I recently made my first visit to the National Archives and Record Administration (NARA). This is one in a series of articles inspired by that visit to help you make your first visit to the National Archives.
Records on microfilm are self-service (open stack) and can be accessed at anytime, but original records are not directly accessible to the public, requiring a NARA employee to pull the records from private stacks for patron use. Normal pull times are 10am, 11am, 1:30pm and 2:30pm. On Wednesday, Thursday and Friday there is an additional pull at 3:30pm.
A specialist at one of the reference desks must approve your pull request (to see that you've included all the necessary information) before you can submit it. During my visit staff members arrived several minutes prior to the pull time to gather up the forms to allow the pull to start right at the scheduled time.
There are limits on the number of pulls you can submit, but I'm not certain what they are.
Once an item has been pulled for you, it is available for multiple use for several days (I think up to 30), even during extended hours. What you don't want to happen is to find yourself at 2:30pm (3:30pm Wed.-Fri.) with no records pulled and no requests in and nothing to do. (Although even that is not the end of the world. You could still use microfilms and several subscription web sites on the patron computers. Stay tuned for more information about the available records online.)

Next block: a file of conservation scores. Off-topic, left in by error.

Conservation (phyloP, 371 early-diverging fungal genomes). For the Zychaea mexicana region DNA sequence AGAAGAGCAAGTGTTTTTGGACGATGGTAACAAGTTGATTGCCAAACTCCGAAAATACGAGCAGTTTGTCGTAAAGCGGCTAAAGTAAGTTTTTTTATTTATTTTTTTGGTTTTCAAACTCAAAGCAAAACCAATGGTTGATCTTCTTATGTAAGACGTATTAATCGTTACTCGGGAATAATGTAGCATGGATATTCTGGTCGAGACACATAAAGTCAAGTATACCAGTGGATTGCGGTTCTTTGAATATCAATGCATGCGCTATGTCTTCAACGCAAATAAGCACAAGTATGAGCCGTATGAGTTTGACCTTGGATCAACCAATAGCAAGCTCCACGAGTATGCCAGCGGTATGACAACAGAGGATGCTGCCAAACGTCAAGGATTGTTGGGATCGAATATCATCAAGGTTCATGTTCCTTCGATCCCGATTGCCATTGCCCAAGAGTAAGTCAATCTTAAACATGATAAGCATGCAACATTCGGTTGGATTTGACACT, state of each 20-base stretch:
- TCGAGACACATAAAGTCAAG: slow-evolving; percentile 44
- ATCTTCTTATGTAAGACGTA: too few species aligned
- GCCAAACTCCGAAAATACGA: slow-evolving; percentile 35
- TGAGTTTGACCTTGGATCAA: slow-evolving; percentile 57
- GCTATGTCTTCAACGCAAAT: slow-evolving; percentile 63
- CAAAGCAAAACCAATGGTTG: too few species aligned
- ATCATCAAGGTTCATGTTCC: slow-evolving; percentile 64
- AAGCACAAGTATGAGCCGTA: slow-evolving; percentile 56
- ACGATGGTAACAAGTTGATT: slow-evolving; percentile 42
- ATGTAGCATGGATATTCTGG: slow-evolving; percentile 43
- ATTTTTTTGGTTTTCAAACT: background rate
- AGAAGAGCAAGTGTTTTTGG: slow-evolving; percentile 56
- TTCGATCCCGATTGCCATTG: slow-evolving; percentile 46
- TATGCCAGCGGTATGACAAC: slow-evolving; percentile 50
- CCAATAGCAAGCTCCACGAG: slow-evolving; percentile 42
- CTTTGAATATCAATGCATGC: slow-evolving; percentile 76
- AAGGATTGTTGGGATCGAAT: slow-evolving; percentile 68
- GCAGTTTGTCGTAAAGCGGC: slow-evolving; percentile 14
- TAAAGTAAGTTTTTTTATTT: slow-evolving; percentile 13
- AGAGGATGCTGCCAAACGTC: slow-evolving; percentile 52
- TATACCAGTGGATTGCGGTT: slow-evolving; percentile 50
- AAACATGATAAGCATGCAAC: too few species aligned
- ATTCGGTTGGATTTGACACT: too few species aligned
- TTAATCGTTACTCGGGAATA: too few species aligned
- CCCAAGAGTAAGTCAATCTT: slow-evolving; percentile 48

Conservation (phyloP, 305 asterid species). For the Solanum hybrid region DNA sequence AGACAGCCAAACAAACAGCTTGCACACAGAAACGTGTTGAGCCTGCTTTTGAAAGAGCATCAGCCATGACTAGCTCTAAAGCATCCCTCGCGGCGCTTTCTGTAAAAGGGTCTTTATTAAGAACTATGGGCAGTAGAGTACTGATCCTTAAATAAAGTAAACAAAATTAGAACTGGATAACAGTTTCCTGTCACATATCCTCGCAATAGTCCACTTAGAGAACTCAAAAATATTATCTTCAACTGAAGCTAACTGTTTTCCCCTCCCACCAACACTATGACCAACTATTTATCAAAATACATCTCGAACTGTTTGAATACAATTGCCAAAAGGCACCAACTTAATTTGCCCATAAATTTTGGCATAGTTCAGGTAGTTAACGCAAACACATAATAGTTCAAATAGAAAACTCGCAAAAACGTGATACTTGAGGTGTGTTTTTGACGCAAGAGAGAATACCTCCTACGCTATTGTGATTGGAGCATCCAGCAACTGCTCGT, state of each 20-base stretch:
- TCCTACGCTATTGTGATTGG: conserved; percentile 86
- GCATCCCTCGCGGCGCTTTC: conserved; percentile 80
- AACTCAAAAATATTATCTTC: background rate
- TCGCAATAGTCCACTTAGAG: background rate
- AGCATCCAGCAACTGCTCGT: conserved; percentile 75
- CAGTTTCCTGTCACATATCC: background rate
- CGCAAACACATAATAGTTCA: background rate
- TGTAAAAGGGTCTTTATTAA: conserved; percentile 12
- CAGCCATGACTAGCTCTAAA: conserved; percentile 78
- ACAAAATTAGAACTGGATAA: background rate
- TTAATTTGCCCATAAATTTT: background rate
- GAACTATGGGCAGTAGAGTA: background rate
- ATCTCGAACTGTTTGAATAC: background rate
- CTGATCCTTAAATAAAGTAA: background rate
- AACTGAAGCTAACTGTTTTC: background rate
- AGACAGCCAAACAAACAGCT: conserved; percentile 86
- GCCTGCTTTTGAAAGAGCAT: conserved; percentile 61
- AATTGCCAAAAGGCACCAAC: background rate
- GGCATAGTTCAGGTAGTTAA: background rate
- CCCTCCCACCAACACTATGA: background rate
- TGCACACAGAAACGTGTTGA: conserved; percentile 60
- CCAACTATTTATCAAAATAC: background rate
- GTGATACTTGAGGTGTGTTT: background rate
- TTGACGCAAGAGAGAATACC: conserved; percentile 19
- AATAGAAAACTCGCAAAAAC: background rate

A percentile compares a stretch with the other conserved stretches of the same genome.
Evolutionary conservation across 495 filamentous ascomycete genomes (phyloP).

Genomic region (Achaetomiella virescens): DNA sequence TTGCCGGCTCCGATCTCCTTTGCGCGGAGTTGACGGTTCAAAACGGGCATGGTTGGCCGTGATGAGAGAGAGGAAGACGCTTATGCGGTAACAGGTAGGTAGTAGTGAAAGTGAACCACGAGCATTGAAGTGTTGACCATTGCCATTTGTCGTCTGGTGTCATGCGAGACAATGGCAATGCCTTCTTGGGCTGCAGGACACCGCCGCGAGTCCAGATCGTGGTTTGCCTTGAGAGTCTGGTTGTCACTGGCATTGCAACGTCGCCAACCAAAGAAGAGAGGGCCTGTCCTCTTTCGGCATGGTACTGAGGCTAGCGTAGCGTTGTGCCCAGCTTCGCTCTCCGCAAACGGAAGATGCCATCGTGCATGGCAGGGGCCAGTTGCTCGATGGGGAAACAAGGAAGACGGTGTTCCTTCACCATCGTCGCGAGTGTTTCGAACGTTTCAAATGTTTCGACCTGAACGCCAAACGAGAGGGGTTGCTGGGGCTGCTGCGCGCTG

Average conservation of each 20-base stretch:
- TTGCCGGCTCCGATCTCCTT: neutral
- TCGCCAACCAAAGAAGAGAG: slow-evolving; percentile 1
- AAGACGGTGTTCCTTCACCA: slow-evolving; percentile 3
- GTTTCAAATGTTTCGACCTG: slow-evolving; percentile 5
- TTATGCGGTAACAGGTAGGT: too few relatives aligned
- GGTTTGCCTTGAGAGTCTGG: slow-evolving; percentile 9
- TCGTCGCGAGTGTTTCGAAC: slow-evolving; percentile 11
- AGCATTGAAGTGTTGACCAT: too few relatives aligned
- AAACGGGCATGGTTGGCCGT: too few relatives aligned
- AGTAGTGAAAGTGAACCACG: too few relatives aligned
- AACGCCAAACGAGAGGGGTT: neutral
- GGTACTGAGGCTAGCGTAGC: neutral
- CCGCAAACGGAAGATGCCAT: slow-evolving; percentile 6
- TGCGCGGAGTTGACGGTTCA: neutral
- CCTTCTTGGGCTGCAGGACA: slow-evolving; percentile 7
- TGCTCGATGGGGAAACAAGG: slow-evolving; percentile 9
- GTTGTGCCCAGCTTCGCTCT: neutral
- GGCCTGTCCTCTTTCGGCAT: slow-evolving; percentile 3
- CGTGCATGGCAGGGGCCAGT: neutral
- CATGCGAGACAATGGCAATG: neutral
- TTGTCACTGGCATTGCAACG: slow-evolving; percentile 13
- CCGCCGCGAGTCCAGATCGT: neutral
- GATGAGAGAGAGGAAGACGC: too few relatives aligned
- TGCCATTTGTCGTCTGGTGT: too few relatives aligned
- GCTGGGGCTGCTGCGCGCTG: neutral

The Reference Service Slip (pictured below) is used to request a pull of most record types (motion picture, sound recording, maps and generic textual records). You'll use this slip for records you track down in the Finding Aids room.
Military service records use a special pull request form, the Request for Military Records. For indexed military records, you have to consult the index on microfilm and fill out the proper file numbers. Don't worry; there are handouts to guide you through the process and consultants at the reference desk.
In the future I'll talk about the procedure to see the records. I may go through an example in detail.
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